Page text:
So question…. my tv has 2 inputs on the back that look like cable connections. One is an ATSC input, and the other is a QAM (cable) input. I want my PIP to work, but I cannot receive any DTV signal by connecting my DTV antenna to the QAM and ATSC inputs. I get the channels on the ATSC, but not the QAM input, so PIP will not work. How do I get my TV to now allow me to continue using PIP, now that I’ve cut cable and only have an ATSC digital antenna? Any ideas on equipment to buy or adjustments I need to make?
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If you're opting for streaming you have a lot more control about your choices. While a service like PlayStation Vue brings packages that are cable-like with more channels as they grow in price, Sling TV starts lower at $25, and offers more flexibility in what you can choose to add. If you only need a few channels, picking the right provider will be everything, and without contracts, you can swap services in and out as necessary. Pick up CBS All Access with its free introductory month to catch up on Star Trek, then jump over to HBO Now to binge Game of Thrones while you wait for the next season.
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Well we did it. Cut the cable. Installed a Clearstream 2V Antenna HD antenna on the roof, side of chimney, The antenna hooked into the old Time warner box so it goes to all 8 rooms where there is a cable outlet. Ended up with about 40 Digital HD stations, some duplicates I will need to delete. Picture as good as if not better than Time Warner / Spectrum. Turns out our neighborhood is in a good spot for over the air tv reception. We are using Playstation Vue, (nothing to do with playstation games) as an online streaming app for all the same channels we had with time warner, such as AMC, TNT, SyFy, HBO, etc. along with Netflix and Amazon Prime. We have more channels now that we had with TWC at over $150 per month less what TWC was charging us. Playstation Vue app has a built in cloud recorder with unlimited use for recording to the cloud, your favorite shows, and fast forward, etc. We did purchase a Tivo Roamio OTA to record the channels off the antenna. So we can save our favorites and skip through commercials. Okay, it gave us one more remote to deal with because we now just switch between Live tv and internet tv. But for a savings of $150 mo, I can live with it.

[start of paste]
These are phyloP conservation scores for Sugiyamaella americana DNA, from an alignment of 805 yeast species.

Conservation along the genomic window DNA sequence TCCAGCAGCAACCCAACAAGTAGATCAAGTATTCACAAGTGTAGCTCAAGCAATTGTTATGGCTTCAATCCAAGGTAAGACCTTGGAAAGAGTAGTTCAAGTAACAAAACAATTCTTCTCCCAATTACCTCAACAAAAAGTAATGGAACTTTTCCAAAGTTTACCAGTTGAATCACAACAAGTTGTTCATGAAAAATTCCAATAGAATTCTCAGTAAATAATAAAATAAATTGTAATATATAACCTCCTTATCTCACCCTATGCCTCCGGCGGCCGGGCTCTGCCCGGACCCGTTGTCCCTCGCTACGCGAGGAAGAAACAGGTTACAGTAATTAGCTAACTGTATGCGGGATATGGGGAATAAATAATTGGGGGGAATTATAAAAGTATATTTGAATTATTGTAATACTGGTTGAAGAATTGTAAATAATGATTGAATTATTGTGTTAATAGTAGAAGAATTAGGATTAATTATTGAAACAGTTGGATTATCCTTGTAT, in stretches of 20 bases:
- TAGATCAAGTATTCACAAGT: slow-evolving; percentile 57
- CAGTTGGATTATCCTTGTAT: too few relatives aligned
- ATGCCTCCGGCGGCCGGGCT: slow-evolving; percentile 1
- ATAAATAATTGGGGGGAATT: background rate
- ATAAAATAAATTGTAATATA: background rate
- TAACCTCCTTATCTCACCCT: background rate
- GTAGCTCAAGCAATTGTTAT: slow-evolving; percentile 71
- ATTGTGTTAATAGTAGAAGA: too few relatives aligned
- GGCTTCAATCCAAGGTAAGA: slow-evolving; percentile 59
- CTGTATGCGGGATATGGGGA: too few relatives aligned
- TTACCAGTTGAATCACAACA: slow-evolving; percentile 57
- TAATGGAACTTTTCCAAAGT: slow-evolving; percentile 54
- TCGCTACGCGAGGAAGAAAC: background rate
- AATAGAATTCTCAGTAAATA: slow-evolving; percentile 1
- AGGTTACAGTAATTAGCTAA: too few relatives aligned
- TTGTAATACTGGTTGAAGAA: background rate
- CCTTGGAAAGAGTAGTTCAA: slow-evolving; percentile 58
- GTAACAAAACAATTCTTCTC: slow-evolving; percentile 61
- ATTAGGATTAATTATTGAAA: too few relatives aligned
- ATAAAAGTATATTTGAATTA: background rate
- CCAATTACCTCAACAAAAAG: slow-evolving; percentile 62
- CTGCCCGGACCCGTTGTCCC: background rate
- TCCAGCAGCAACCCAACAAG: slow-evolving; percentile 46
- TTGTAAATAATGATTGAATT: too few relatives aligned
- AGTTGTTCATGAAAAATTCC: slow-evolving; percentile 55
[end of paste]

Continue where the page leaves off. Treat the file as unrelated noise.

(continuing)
We make it easy for you to determine which local cable companies you'll have to choose from. Use our handy ZIP code checker to get valuable information that will help you in your search. You'll get the names of cable companies in your area, along with a snapshot of what they offer. Searching for cable providers by ZIP code is a great way to save time and effort so you can get right down to researching the details of each plan.
As he urged me to stay on the line, he valiantly worked the numbers. I waited. He put me on hold to perform the mysterious ritual of finding me a new deal. He needed to go to management on this one. He came back on the line for a quick moment to reassure me that we could work through my issue. He brimmed with enthusiasm. We’d do it. We’d succeed. Together.